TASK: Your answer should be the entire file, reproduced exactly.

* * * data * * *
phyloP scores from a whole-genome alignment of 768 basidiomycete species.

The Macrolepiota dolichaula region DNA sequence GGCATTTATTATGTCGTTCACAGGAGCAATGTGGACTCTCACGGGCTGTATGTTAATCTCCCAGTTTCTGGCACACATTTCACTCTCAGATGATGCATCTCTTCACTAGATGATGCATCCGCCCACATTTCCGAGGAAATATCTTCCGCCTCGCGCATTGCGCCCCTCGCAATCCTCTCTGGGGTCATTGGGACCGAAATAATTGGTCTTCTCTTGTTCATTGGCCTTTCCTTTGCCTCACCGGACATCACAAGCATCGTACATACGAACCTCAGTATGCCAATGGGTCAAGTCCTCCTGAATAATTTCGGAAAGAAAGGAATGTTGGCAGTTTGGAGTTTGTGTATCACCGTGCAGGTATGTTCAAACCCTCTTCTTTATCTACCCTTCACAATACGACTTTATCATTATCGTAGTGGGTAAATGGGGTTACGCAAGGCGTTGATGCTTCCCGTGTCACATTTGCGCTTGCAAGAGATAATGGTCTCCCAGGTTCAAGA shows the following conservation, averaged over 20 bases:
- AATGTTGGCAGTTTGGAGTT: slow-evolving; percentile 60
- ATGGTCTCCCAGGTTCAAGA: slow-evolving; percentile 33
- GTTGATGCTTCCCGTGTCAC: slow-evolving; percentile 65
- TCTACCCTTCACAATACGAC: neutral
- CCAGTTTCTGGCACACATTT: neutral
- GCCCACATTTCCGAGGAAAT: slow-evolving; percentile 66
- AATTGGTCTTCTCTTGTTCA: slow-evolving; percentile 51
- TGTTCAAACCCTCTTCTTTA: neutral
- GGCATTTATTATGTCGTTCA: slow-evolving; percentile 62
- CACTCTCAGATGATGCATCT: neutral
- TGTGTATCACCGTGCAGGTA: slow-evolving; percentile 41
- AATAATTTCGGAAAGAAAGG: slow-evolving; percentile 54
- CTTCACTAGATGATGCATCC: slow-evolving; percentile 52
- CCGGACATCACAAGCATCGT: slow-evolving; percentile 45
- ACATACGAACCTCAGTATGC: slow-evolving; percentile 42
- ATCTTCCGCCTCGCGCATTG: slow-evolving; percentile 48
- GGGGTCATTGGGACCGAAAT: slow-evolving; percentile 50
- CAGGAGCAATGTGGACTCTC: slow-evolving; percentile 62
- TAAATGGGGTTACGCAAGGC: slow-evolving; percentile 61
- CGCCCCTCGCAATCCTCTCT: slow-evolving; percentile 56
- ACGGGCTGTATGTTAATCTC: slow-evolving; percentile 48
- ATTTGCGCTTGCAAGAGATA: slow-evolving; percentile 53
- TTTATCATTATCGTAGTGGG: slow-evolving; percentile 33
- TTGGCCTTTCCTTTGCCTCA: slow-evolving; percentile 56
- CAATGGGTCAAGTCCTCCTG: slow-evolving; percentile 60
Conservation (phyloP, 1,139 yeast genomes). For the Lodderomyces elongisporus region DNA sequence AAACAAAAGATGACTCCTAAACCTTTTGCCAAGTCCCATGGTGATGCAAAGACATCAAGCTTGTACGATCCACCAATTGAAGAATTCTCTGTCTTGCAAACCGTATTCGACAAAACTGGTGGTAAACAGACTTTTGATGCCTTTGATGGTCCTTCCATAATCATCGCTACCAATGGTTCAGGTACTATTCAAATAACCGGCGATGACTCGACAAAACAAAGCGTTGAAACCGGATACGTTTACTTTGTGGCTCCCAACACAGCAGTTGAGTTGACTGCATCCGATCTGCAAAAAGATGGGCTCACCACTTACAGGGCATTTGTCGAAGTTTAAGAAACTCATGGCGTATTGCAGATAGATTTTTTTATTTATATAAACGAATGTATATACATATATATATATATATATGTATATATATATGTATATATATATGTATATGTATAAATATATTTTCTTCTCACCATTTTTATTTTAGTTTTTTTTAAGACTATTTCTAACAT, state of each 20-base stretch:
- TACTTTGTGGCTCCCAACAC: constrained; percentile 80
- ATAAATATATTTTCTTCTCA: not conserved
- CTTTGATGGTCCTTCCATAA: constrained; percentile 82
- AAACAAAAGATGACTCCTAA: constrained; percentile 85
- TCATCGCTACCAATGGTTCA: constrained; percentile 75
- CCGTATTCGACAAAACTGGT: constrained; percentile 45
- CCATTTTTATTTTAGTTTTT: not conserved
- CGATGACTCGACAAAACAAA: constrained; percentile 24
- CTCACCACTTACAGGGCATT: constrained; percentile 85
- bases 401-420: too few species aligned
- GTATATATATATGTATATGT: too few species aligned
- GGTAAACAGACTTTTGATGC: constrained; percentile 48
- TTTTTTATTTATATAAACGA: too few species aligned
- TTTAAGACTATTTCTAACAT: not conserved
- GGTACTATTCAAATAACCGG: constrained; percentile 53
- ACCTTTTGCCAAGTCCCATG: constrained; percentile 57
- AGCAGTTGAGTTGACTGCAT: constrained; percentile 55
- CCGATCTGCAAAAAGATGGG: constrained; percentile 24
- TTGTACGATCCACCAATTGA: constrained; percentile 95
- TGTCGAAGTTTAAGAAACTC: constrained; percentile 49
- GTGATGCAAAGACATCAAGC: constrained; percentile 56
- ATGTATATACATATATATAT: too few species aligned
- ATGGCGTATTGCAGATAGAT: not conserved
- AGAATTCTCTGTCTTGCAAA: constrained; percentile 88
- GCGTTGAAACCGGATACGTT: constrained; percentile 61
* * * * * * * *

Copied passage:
phyloP scores from a whole-genome alignment of 768 basidiomycete species.

The Macrolepiota dolichaula region DNA sequence GGCATTTATTATGTCGTTCACAGGAGCAATGTGGACTCTCACGGGCTGTATGTTAATCTCCCAGTTTCTGGCACACATTTCACTCTCAGATGATGCATCTCTTCACTAGATGATGCATCCGCCCACATTTCCGAGGAAATATCTTCCGCCTCGCGCATTGCGCCCCTCGCAATCCTCTCTGGGGTCATTGGGACCGAAATAATTGGTCTTCTCTTGTTCATTGGCCTTTCCTTTGCCTCACCGGACATCACAAGCATCGTACATACGAACCTCAGTATGCCAATGGGTCAAGTCCTCCTGAATAATTTCGGAAAGAAAGGAATGTTGGCAGTTTGGAGTTTGTGTATCACCGTGCAGGTATGTTCAAACCCTCTTCTTTATCTACCCTTCACAATACGACTTTATCATTATCGTAGTGGGTAAATGGGGTTACGCAAGGCGTTGATGCTTCCCGTGTCACATTTGCGCTTGCAAGAGATAATGGTCTCCCAGGTTCAAGA shows the following conservation, averaged over 20 bases:
- AATGTTGGCAGTTTGGAGTT: slow-evolving; percentile 60
- ATGGTCTCCCAGGTTCAAGA: slow-evolving; percentile 33
- GTTGATGCTTCCCGTGTCAC: slow-evolving; percentile 65
- TCTACCCTTCACAATACGAC: neutral
- CCAGTTTCTGGCACACATTT: neutral
- GCCCACATTTCCGAGGAAAT: slow-evolving; percentile 66
- AATTGGTCTTCTCTTGTTCA: slow-evolving; percentile 51
- TGTTCAAACCCTCTTCTTTA: neutral
- GGCATTTATTATGTCGTTCA: slow-evolving; percentile 62
- CACTCTCAGATGATGCATCT: neutral
- TGTGTATCACCGTGCAGGTA: slow-evolving; percentile 41
- AATAATTTCGGAAAGAAAGG: slow-evolving; percentile 54
- CTTCACTAGATGATGCATCC: slow-evolving; percentile 52
- CCGGACATCACAAGCATCGT: slow-evolving; percentile 45
- ACATACGAACCTCAGTATGC: slow-evolving; percentile 42
- ATCTTCCGCCTCGCGCATTG: slow-evolving; percentile 48
- GGGGTCATTGGGACCGAAAT: slow-evolving; percentile 50
- CAGGAGCAATGTGGACTCTC: slow-evolving; percentile 62
- TAAATGGGGTTACGCAAGGC: slow-evolving; percentile 61
- CGCCCCTCGCAATCCTCTCT: slow-evolving; percentile 56
- ACGGGCTGTATGTTAATCTC: slow-evolving; percentile 48
- ATTTGCGCTTGCAAGAGATA: slow-evolving; percentile 53
- TTTATCATTATCGTAGTGGG: slow-evolving; percentile 33
- TTGGCCTTTCCTTTGCCTCA: slow-evolving; percentile 56
- CAATGGGTCAAGTCCTCCTG: slow-evolving; percentile 60
Conservation (phyloP, 1,139 yeast genomes). For the Lodderomyces elongisporus region DNA sequence AAACAAAAGATGACTCCTAAACCTTTTGCCAAGTCCCATGGTGATGCAAAGACATCAAGCTTGTACGATCCACCAATTGAAGAATTCTCTGTCTTGCAAACCGTATTCGACAAAACTGGTGGTAAACAGACTTTTGATGCCTTTGATGGTCCTTCCATAATCATCGCTACCAATGGTTCAGGTACTATTCAAATAACCGGCGATGACTCGACAAAACAAAGCGTTGAAACCGGATACGTTTACTTTGTGGCTCCCAACACAGCAGTTGAGTTGACTGCATCCGATCTGCAAAAAGATGGGCTCACCACTTACAGGGCATTTGTCGAAGTTTAAGAAACTCATGGCGTATTGCAGATAGATTTTTTTATTTATATAAACGAATGTATATACATATATATATATATATATGTATATATATATGTATATATATATGTATATGTATAAATATATTTTCTTCTCACCATTTTTATTTTAGTTTTTTTTAAGACTATTTCTAACAT, state of each 20-base stretch:
- TACTTTGTGGCTCCCAACAC: constrained; percentile 80
- ATAAATATATTTTCTTCTCA: not conserved
- CTTTGATGGTCCTTCCATAA: constrained; percentile 82
- AAACAAAAGATGACTCCTAA: constrained; percentile 85
- TCATCGCTACCAATGGTTCA: constrained; percentile 75
- CCGTATTCGACAAAACTGGT: constrained; percentile 45
- CCATTTTTATTTTAGTTTTT: not conserved
- CGATGACTCGACAAAACAAA: constrained; percentile 24
- CTCACCACTTACAGGGCATT: constrained; percentile 85
- bases 401-420: too few species aligned
- GTATATATATATGTATATGT: too few species aligned
- GGTAAACAGACTTTTGATGC: constrained; percentile 48
- TTTTTTATTTATATAAACGA: too few species aligned
- TTTAAGACTATTTCTAACAT: not conserved
- GGTACTATTCAAATAACCGG: constrained; percentile 53
- ACCTTTTGCCAAGTCCCATG: constrained; percentile 57
- AGCAGTTGAGTTGACTGCAT: constrained; percentile 55
- CCGATCTGCAAAAAGATGGG: constrained; percentile 24
- TTGTACGATCCACCAATTGA: constrained; percentile 95
- TGTCGAAGTTTAAGAAACTC: constrained; percentile 49
- GTGATGCAAAGACATCAAGC: constrained; percentile 56
- ATGTATATACATATATATAT: too few species aligned
- ATGGCGTATTGCAGATAGAT: not conserved
- AGAATTCTCTGTCTTGCAAA: constrained; percentile 88
- GCGTTGAAACCGGATACGTT: constrained; percentile 61